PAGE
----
The objective of this paper is to report the aspects of magnetic resonance angiography in a patient with Kommerell diverticulum in the right aortic arch, with aberrant left subclavian artery.

 

Case report

Male, 65-year-old patient who referred having regurgitation (reflux) and retrosternal burning pain in the middle of the night. The patient was submitted to endoscopy and peptic ulcer treatment, but the symptoms lingered even after adequate treatment. In the endoscopic approach, an extrinsic steepening of the upper esophagus was identified and, thus, a thoracic radiography was indicated for the assessment of a mediastinal mass.

After the exam, that showed mediastinal enlargement of apparent vascular origin, the patient was referred to the image diagnostic service of Hospital das Clínicas de Niterói, Rio de Janeiro, Brazil, for magnetic resonance angiography procedure (Figures 1 and 2).

 

 

 

 

The 3D-GE TOF magnetic resonance angiography with gadolinium can identify the aortic arch at the right side with the diverticular colon and the origin of left subclavian artery. The trachea and the esophagus were in anterior position in relation to the vascular structures, as easily identified by the exam.

The study with 3D reconstruction of the thoracic aorta showed a better aortic arch at the right side, as well as aberrant left subclavian artery with origin in the Kommerell diverticulum.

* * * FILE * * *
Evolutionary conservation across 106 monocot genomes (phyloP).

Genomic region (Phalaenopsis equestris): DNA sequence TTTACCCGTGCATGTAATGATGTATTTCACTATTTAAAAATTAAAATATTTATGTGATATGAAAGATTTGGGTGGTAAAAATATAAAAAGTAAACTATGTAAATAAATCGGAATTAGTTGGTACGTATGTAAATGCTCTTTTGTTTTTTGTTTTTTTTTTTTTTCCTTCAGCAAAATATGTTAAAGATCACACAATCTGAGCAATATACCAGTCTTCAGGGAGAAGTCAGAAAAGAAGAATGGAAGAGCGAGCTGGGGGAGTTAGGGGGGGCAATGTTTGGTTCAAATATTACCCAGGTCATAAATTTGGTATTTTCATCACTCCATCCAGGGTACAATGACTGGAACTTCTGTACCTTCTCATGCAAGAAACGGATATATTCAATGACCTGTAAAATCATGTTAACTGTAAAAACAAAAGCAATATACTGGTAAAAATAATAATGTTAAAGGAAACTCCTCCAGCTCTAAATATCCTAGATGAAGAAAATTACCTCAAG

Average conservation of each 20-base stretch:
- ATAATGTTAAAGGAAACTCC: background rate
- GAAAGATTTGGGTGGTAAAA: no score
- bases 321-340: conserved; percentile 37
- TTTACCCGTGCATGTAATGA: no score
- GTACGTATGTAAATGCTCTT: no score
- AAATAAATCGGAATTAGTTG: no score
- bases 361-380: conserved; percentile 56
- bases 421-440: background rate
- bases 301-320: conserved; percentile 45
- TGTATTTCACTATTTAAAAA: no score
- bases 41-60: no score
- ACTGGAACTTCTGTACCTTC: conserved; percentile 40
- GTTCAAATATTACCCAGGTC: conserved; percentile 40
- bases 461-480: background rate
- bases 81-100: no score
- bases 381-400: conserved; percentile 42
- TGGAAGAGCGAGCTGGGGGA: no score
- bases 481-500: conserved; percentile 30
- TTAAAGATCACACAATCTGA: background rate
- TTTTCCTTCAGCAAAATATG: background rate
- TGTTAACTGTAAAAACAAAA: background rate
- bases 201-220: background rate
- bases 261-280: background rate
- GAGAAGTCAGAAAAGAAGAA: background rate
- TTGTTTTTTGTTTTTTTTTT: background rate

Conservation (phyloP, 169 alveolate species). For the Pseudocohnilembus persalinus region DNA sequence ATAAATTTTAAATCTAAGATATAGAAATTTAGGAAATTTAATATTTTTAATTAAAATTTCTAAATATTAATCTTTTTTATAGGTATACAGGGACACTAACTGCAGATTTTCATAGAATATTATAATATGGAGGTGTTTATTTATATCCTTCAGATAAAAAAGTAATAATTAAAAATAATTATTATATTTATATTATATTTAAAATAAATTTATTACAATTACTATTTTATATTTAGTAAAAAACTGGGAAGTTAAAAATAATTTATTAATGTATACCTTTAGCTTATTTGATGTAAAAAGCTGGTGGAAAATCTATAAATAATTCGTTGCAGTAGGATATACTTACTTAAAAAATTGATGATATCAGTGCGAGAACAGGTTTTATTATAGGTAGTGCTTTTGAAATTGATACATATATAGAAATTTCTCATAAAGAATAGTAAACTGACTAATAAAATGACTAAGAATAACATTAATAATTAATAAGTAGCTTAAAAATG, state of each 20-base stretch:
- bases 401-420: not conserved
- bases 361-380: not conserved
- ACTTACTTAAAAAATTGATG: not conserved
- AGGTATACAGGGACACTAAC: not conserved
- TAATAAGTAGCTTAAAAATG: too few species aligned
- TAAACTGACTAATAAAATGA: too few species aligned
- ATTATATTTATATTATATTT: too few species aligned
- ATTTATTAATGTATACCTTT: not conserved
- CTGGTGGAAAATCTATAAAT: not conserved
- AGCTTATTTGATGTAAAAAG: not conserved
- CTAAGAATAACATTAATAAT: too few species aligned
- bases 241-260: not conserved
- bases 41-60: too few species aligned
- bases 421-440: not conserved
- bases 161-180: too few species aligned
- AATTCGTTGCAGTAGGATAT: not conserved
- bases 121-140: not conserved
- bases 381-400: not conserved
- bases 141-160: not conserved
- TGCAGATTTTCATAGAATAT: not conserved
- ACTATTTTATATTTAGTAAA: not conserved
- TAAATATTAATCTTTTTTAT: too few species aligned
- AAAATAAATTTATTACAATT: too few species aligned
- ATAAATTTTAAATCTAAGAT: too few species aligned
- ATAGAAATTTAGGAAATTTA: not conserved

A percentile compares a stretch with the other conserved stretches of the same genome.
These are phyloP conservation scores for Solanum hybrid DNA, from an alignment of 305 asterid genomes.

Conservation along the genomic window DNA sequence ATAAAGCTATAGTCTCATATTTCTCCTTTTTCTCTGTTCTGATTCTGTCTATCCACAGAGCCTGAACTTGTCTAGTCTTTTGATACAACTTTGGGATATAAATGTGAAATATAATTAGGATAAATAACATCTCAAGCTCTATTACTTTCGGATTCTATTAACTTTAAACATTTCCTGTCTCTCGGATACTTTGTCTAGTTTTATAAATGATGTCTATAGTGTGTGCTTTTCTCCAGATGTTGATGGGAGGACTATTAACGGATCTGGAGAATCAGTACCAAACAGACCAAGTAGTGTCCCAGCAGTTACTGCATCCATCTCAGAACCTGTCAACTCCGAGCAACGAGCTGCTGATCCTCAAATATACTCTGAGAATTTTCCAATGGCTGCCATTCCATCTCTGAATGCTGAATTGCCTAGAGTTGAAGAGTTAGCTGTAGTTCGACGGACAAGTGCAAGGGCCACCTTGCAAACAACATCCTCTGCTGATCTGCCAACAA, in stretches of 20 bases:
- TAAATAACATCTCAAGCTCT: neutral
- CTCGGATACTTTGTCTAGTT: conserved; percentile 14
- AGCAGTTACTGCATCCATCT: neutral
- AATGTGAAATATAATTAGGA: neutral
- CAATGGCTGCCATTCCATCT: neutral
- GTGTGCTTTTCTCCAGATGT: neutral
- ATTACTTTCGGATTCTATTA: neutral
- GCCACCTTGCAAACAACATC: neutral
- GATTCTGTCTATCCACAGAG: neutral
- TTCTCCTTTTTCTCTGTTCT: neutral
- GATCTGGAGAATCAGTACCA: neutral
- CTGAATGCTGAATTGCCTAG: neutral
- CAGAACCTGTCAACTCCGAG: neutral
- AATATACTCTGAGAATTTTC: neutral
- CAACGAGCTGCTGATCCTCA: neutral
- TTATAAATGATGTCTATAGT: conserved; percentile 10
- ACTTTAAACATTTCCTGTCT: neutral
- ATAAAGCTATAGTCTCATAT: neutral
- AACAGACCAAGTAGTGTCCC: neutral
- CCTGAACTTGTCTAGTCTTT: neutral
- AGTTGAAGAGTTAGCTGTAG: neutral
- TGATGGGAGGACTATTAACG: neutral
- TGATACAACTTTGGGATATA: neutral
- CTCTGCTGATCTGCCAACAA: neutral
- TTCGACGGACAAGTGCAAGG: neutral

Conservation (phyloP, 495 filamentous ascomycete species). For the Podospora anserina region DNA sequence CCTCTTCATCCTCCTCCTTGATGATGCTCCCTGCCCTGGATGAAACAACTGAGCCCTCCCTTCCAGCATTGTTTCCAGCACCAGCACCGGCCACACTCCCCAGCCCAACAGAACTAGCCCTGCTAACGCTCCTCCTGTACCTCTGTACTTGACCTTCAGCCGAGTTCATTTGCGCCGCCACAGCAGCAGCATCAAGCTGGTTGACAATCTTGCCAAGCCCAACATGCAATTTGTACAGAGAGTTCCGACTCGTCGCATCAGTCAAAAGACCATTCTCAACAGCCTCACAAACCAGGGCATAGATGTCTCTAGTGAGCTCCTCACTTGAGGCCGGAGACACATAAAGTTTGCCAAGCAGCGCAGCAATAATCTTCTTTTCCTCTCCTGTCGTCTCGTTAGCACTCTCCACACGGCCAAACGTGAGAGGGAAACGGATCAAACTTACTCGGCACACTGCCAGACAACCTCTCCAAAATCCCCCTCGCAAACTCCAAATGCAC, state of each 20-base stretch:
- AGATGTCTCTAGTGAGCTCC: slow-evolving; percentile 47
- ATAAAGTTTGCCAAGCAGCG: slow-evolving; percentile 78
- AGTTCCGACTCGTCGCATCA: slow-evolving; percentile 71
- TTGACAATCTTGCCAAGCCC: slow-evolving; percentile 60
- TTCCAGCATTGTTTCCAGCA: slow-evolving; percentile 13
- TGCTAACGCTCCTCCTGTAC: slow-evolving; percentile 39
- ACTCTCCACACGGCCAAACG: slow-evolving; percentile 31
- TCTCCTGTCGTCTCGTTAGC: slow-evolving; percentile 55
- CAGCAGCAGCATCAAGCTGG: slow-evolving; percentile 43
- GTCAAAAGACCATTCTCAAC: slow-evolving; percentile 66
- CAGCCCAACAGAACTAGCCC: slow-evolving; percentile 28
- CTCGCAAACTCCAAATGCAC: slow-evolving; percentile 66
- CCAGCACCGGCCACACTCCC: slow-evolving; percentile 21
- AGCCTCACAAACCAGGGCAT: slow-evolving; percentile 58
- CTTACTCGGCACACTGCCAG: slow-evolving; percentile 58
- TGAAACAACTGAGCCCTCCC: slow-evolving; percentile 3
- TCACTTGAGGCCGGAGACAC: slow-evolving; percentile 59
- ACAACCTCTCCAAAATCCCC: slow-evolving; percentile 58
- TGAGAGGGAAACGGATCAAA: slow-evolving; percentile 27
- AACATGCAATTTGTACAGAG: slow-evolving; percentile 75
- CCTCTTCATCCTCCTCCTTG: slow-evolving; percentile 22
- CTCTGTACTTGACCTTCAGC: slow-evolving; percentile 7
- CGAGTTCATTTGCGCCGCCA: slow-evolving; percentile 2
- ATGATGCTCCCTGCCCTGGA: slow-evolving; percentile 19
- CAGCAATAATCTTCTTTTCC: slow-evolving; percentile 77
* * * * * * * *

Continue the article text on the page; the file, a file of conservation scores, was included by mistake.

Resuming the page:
The patient presented clinical improvements after taking prokinetics medication and proton pump inhibitors, as clinical follow-up and a new image exam was indicated for three months later or in case of clinical worsening.

 

Discussion

There are basically three types of aortic arch diverticulum: the diverticulum at left aortic arch with aberrant right subclavian artery; the diverticulum at right aortic arch with aberrant left subclavian artery; and, finally, the aortic diverticulum at aortic-ductal junction4,7-9.

The first type of diverticulum was described by Kommerell5, in 1936, in a publication on a case of aberrant right subclavian artery, the most common anomaly of the subclavian artery, which originates in the thoracic aorta with arch at the left associated with right remnant dorsal aorta. The latter is similar to the diverticulum from which the correspondent subclavian artery originates. The Kommerell diverticulum, which corresponds to a conical dilatation in the origin of the aberrant vase, is also known as "lusoria diverticulum", "remnant diverticulum" or "lusoria root"5.